Along The Red River

Hanoi’s chaos on the roads does not take away from the charm of the city. Its many historical sites give you a taste of Taoist and Buddhist culture   

3/2/2016 5:24:49 PM
written By : Basabi Banerjee Print

‘Hapless in Hanoi’, I thought as I stood transfixed on the kerbside of a busy street in the city in December last year. Dusk had fallen and the dazzling headlights of hordes of scooters, motorbikes and cars plying in both directions made crossing the road seem considerably more tricky than it had been during the day. Suddenly, a young Vietnamese woman grabbed hold of my hand. ‘Come’, she exhorted and before I could react, navigated us both through the mayhem to safety on the other side. She was gone almost as suddenly as she had appeared, depriving me of the opportunity to thank her. Turning the clock back 10 years I realised I had had a similar experience on my first trip to Hanoi. The traffic that coursed down its streets then was mainly bicycles whose riders were clothed in traditional garb. The rapid urbanisation of Vietnam in the last decade made Hanoi seem like a city I was visiting for the first time.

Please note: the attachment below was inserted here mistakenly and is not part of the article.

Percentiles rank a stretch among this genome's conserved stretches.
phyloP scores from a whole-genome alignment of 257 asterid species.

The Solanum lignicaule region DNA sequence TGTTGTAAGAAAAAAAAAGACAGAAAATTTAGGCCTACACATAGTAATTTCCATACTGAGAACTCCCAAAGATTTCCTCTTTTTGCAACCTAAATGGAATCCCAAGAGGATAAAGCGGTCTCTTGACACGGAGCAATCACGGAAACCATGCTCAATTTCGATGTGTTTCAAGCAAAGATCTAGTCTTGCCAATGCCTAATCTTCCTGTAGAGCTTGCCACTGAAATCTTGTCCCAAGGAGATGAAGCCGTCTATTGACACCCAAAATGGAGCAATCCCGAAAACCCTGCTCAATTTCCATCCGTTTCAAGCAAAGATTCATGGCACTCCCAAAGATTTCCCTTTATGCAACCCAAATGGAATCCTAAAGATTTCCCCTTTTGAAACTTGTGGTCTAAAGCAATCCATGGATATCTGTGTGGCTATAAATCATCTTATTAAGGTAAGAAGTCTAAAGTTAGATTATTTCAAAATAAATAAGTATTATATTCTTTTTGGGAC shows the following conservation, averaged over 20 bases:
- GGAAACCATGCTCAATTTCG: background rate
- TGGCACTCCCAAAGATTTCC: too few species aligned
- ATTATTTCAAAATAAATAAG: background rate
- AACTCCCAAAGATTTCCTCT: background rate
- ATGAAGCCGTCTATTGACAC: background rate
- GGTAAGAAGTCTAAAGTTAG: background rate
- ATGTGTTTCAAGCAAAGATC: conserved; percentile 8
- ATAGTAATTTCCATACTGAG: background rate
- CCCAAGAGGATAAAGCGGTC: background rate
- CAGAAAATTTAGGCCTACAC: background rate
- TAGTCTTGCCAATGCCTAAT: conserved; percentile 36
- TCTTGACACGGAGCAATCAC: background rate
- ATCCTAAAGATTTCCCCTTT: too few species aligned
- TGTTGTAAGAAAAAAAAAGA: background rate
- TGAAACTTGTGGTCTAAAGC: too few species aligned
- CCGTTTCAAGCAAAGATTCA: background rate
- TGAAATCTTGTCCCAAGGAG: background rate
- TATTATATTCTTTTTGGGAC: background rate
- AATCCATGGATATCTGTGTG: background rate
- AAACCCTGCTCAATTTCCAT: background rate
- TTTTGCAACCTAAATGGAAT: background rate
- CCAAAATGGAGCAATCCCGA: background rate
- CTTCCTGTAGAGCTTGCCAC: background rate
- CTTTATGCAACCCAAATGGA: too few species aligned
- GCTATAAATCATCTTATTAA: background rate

The JW Marriott where we stayed on our recent trip was only nine kilometres from the historic Old Quarter but the journey took at least three quarters of an hour. During one of our commutes, I watched incredulously as motorcyclists rode on pavements to get ahead in a traffic gridlock. Sidewalks in Hanoi are put to a variety of uses, often serving as parking lots for motorbikes or spaces for outdoor (‘dust’) cafes for clients keen on an al fresco experience. Small wonder then, that the ‘Hidden Hanoi Walking Tour’ we signed up for, involved as much walking on the roads as on pavements, not such a nuisance in retrospect when you realised how relaxed it made one about the chaotic traffic. People-watching became an incredibly enjoyable pastime! Some of the bikers all but disappeared amongst the gravity-defying loads they were carrying in baskets boxes and wire containers. Street vendors in conical hats carrying baskets of fresh produce on shoulder poles and balloon ladies roaming the streets with dozens of their multi-coloured wares tied to a stake, were photo-worthy sights. The remarkable absence of road rage was notable too.

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